Scars have a way of helping us remember the reality of human suffering.  Those scars mark our bodies, our minds, our soul.  They imbed themselves upon us very much as I remembered my mother’s struggle with multiple sclerosis.  Much of her body was impaired over a period of decades of her life by the crippling effects of her paralyzing sickness.  When mom lay in the casket after her death, my sister remarked that they had place her most disfigured hand on top of the other which held the cloth used for the anointing of my hands at my ordination to the priesthood.  She thought that it was heartless of the funeral director to have allowed this.  I responded by reminding her that this most disfigured hand was the sign of her glory.  Sclerotic paralysis was the way to new life for her.  This is the best sign that she has merited new life.  It reminded me of the words of my spiritual advisor when I was in the seminary: “show me a priest and I will show you a suffering mother.”

Our sufferings are not pointless.  They leave scars not of dishonor, but of glory, that allow us to find new hope in the crosses we have to bear.  Put your hands in the wounds and believe that Jesus is walking with you there.

Finally, Thomas was not the only one who had difficulty dealing with the death of Jesus, never mind his resurrection.  Most of the other disciples had abandoned Jesus in his last hours.  The experience of life’s difficult moment in their journey with the Master sent them reeling into searching for comfort in other choices of life.  Some denied him as did Peter. Some ran away for fear of suffering the same judgment given to Jesus. Some returned to their boats or to their homes as the disciples returning to Emmaus. Why would a Master want to return to disciples who had mostly ran away from him at his most difficult hour?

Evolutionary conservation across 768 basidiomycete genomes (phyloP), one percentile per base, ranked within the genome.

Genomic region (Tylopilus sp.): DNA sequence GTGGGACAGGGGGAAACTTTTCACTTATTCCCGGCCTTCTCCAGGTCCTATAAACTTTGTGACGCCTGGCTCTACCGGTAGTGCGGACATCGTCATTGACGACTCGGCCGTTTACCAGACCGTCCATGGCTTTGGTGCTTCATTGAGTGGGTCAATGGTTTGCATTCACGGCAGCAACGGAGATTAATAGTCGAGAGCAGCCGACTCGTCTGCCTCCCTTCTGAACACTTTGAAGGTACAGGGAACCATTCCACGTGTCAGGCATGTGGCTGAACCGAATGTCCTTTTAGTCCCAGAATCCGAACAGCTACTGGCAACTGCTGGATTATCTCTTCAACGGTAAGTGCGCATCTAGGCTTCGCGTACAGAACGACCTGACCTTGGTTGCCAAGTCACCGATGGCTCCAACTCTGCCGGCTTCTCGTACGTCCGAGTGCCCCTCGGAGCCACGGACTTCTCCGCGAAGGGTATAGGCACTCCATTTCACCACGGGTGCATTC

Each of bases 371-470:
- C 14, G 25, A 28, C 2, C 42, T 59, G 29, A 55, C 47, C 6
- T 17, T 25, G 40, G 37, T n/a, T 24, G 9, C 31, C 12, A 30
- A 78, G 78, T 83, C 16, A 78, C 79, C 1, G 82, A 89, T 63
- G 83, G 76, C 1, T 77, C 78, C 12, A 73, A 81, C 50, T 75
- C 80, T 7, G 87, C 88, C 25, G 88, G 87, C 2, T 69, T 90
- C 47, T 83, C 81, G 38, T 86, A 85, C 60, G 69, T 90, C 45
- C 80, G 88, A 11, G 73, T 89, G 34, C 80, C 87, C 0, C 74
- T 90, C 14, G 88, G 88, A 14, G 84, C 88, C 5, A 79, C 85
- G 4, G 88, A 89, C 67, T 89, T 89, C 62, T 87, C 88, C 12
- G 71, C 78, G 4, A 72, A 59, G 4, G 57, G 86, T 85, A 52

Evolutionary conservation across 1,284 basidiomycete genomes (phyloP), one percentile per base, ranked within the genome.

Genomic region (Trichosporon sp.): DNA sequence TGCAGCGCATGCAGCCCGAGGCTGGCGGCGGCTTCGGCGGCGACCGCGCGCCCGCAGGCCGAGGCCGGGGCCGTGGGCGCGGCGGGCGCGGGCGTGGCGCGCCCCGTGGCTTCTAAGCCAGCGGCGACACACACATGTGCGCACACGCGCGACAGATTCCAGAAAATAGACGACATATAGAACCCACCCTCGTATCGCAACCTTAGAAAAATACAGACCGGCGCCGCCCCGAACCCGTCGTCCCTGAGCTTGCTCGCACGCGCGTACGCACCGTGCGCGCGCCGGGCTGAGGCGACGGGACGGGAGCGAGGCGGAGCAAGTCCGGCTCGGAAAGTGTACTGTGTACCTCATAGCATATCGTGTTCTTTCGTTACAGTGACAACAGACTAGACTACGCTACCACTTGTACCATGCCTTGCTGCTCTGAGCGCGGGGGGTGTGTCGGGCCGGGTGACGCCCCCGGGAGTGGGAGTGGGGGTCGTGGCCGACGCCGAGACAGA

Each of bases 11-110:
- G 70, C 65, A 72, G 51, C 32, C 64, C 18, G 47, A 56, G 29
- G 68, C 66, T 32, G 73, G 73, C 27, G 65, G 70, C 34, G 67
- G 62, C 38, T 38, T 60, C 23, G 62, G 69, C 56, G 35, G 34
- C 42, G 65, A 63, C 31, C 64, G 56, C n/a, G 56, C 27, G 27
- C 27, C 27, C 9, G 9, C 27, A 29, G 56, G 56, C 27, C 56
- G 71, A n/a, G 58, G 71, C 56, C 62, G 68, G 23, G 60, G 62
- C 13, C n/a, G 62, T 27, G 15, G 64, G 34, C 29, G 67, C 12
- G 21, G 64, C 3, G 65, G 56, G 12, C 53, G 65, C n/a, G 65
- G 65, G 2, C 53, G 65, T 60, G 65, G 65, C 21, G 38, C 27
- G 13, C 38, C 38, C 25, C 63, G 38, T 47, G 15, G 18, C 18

When Jesus appeared to the disciples, he offered them not regrets, but peace, forgiveness, love, healing. No wonder we have learned to celebrate this second Sunday of Easter as the Divine Mercy Sunday.  One of the best manifestations of Jesus’ resurrection is the forgiveness he brings into our lives. Without this forgiveness we would have nothing to look to but eternal death.

The first sign of new life in Jesus is his gift of peace through mercy.  The first ways in which we reflect our joy in the resurrected Christ is to seek and bring mercy for each other.  

Yes, we can all see the resurrected Jesus through faith.  We need to look through the eyes of faith and see him living among us. It was his wounds that achieved all this just at it is our sufferings that bring us to the other side of death with Christ.  His resurrection is best noted in the mercy with which he moves among us. So let Christ live: deepen your bonds with the church and her sacraments, transfer your wounds into the living wounds of Christ and most of all bring forgiveness wherever you enter.  Let Christ be seen through you: do not disbelieve, but believe. Happy are those who have not seen but believe.